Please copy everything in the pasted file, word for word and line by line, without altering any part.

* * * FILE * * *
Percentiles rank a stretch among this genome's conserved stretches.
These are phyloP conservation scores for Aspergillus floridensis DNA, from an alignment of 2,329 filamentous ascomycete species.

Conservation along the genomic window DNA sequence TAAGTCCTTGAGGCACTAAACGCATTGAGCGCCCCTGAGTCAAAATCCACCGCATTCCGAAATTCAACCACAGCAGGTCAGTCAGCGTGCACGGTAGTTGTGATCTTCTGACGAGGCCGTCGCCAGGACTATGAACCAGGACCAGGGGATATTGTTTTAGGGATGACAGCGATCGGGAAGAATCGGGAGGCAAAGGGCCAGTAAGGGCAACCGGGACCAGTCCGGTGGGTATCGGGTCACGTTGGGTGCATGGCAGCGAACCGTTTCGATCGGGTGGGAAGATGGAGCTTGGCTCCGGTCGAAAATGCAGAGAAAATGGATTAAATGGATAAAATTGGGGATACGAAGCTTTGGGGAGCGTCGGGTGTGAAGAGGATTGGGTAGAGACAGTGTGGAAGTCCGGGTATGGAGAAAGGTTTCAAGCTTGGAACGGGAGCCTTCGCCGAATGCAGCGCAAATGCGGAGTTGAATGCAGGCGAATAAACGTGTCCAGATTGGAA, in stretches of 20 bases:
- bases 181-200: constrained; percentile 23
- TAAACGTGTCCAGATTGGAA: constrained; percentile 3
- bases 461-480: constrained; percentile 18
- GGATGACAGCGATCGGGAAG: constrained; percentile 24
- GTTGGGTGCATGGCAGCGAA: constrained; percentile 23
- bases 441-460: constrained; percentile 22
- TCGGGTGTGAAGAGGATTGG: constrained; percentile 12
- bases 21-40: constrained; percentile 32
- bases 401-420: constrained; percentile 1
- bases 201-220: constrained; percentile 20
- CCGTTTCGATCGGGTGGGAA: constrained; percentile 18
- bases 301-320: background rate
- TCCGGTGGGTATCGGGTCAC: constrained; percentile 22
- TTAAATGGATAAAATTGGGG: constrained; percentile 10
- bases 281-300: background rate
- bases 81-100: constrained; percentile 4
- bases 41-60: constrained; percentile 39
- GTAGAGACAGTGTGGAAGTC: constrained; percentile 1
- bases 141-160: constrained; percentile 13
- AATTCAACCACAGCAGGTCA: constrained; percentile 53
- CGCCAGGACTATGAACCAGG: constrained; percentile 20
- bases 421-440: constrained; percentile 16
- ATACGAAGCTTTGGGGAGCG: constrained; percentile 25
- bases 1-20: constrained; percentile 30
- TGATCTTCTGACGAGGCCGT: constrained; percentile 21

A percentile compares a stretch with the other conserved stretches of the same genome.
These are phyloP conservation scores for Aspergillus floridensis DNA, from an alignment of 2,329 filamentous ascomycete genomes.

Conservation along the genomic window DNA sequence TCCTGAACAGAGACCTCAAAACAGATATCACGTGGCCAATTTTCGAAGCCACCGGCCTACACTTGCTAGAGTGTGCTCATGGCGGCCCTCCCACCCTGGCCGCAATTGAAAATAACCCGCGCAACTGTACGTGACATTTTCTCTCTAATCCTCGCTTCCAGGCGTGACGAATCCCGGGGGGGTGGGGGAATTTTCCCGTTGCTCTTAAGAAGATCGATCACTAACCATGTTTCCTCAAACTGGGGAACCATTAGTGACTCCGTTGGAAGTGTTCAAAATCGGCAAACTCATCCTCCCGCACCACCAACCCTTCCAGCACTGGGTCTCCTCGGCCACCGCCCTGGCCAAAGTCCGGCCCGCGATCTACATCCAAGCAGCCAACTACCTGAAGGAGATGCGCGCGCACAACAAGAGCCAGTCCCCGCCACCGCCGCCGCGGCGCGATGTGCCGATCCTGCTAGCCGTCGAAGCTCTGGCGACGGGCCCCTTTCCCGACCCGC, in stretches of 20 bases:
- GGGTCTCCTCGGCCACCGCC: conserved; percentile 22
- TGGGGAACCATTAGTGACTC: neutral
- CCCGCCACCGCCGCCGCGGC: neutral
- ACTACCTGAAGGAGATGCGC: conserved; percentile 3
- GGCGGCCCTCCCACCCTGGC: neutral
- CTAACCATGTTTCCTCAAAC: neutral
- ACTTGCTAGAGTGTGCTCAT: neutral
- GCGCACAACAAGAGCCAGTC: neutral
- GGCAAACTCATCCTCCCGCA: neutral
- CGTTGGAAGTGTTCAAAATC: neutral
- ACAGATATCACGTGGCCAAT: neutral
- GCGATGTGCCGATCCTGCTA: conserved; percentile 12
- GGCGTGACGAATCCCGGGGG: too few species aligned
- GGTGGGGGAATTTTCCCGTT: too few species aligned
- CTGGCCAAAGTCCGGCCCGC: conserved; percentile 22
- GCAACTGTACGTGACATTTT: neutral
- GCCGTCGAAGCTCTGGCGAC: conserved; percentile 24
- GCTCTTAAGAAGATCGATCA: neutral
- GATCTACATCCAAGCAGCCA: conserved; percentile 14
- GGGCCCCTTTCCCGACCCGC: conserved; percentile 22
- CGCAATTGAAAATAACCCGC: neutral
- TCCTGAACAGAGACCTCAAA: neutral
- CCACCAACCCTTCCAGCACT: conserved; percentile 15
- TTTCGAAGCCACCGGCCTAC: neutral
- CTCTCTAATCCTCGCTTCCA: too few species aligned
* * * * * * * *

Percentiles rank a stretch among this genome's conserved stretches.
These are phyloP conservation scores for Aspergillus floridensis DNA, from an alignment of 2,329 filamentous ascomycete species.

Conservation along the genomic window DNA sequence TAAGTCCTTGAGGCACTAAACGCATTGAGCGCCCCTGAGTCAAAATCCACCGCATTCCGAAATTCAACCACAGCAGGTCAGTCAGCGTGCACGGTAGTTGTGATCTTCTGACGAGGCCGTCGCCAGGACTATGAACCAGGACCAGGGGATATTGTTTTAGGGATGACAGCGATCGGGAAGAATCGGGAGGCAAAGGGCCAGTAAGGGCAACCGGGACCAGTCCGGTGGGTATCGGGTCACGTTGGGTGCATGGCAGCGAACCGTTTCGATCGGGTGGGAAGATGGAGCTTGGCTCCGGTCGAAAATGCAGAGAAAATGGATTAAATGGATAAAATTGGGGATACGAAGCTTTGGGGAGCGTCGGGTGTGAAGAGGATTGGGTAGAGACAGTGTGGAAGTCCGGGTATGGAGAAAGGTTTCAAGCTTGGAACGGGAGCCTTCGCCGAATGCAGCGCAAATGCGGAGTTGAATGCAGGCGAATAAACGTGTCCAGATTGGAA, in stretches of 20 bases:
- bases 181-200: constrained; percentile 23
- TAAACGTGTCCAGATTGGAA: constrained; percentile 3
- bases 461-480: constrained; percentile 18
- GGATGACAGCGATCGGGAAG: constrained; percentile 24
- GTTGGGTGCATGGCAGCGAA: constrained; percentile 23
- bases 441-460: constrained; percentile 22
- TCGGGTGTGAAGAGGATTGG: constrained; percentile 12
- bases 21-40: constrained; percentile 32
- bases 401-420: constrained; percentile 1
- bases 201-220: constrained; percentile 20
- CCGTTTCGATCGGGTGGGAA: constrained; percentile 18
- bases 301-320: background rate
- TCCGGTGGGTATCGGGTCAC: constrained; percentile 22
- TTAAATGGATAAAATTGGGG: constrained; percentile 10
- bases 281-300: background rate
- bases 81-100: constrained; percentile 4
- bases 41-60: constrained; percentile 39
- GTAGAGACAGTGTGGAAGTC: constrained; percentile 1
- bases 141-160: constrained; percentile 13
- AATTCAACCACAGCAGGTCA: constrained; percentile 53
- CGCCAGGACTATGAACCAGG: constrained; percentile 20
- bases 421-440: constrained; percentile 16
- ATACGAAGCTTTGGGGAGCG: constrained; percentile 25
- bases 1-20: constrained; percentile 30
- TGATCTTCTGACGAGGCCGT: constrained; percentile 21

A percentile compares a stretch with the other conserved stretches of the same genome.
These are phyloP conservation scores for Aspergillus floridensis DNA, from an alignment of 2,329 filamentous ascomycete genomes.

Conservation along the genomic window DNA sequence TCCTGAACAGAGACCTCAAAACAGATATCACGTGGCCAATTTTCGAAGCCACCGGCCTACACTTGCTAGAGTGTGCTCATGGCGGCCCTCCCACCCTGGCCGCAATTGAAAATAACCCGCGCAACTGTACGTGACATTTTCTCTCTAATCCTCGCTTCCAGGCGTGACGAATCCCGGGGGGGTGGGGGAATTTTCCCGTTGCTCTTAAGAAGATCGATCACTAACCATGTTTCCTCAAACTGGGGAACCATTAGTGACTCCGTTGGAAGTGTTCAAAATCGGCAAACTCATCCTCCCGCACCACCAACCCTTCCAGCACTGGGTCTCCTCGGCCACCGCCCTGGCCAAAGTCCGGCCCGCGATCTACATCCAAGCAGCCAACTACCTGAAGGAGATGCGCGCGCACAACAAGAGCCAGTCCCCGCCACCGCCGCCGCGGCGCGATGTGCCGATCCTGCTAGCCGTCGAAGCTCTGGCGACGGGCCCCTTTCCCGACCCGC, in stretches of 20 bases:
- GGGTCTCCTCGGCCACCGCC: conserved; percentile 22
- TGGGGAACCATTAGTGACTC: neutral
- CCCGCCACCGCCGCCGCGGC: neutral
- ACTACCTGAAGGAGATGCGC: conserved; percentile 3
- GGCGGCCCTCCCACCCTGGC: neutral
- CTAACCATGTTTCCTCAAAC: neutral
- ACTTGCTAGAGTGTGCTCAT: neutral
- GCGCACAACAAGAGCCAGTC: neutral
- GGCAAACTCATCCTCCCGCA: neutral
- CGTTGGAAGTGTTCAAAATC: neutral
- ACAGATATCACGTGGCCAAT: neutral
- GCGATGTGCCGATCCTGCTA: conserved; percentile 12
- GGCGTGACGAATCCCGGGGG: too few species aligned
- GGTGGGGGAATTTTCCCGTT: too few species aligned
- CTGGCCAAAGTCCGGCCCGC: conserved; percentile 22
- GCAACTGTACGTGACATTTT: neutral
- GCCGTCGAAGCTCTGGCGAC: conserved; percentile 24
- GCTCTTAAGAAGATCGATCA: neutral
- GATCTACATCCAAGCAGCCA: conserved; percentile 14
- GGGCCCCTTTCCCGACCCGC: conserved; percentile 22
- CGCAATTGAAAATAACCCGC: neutral
- TCCTGAACAGAGACCTCAAA: neutral
- CCACCAACCCTTCCAGCACT: conserved; percentile 15
- TTTCGAAGCCACCGGCCTAC: neutral
- CTCTCTAATCCTCGCTTCCA: too few species aligned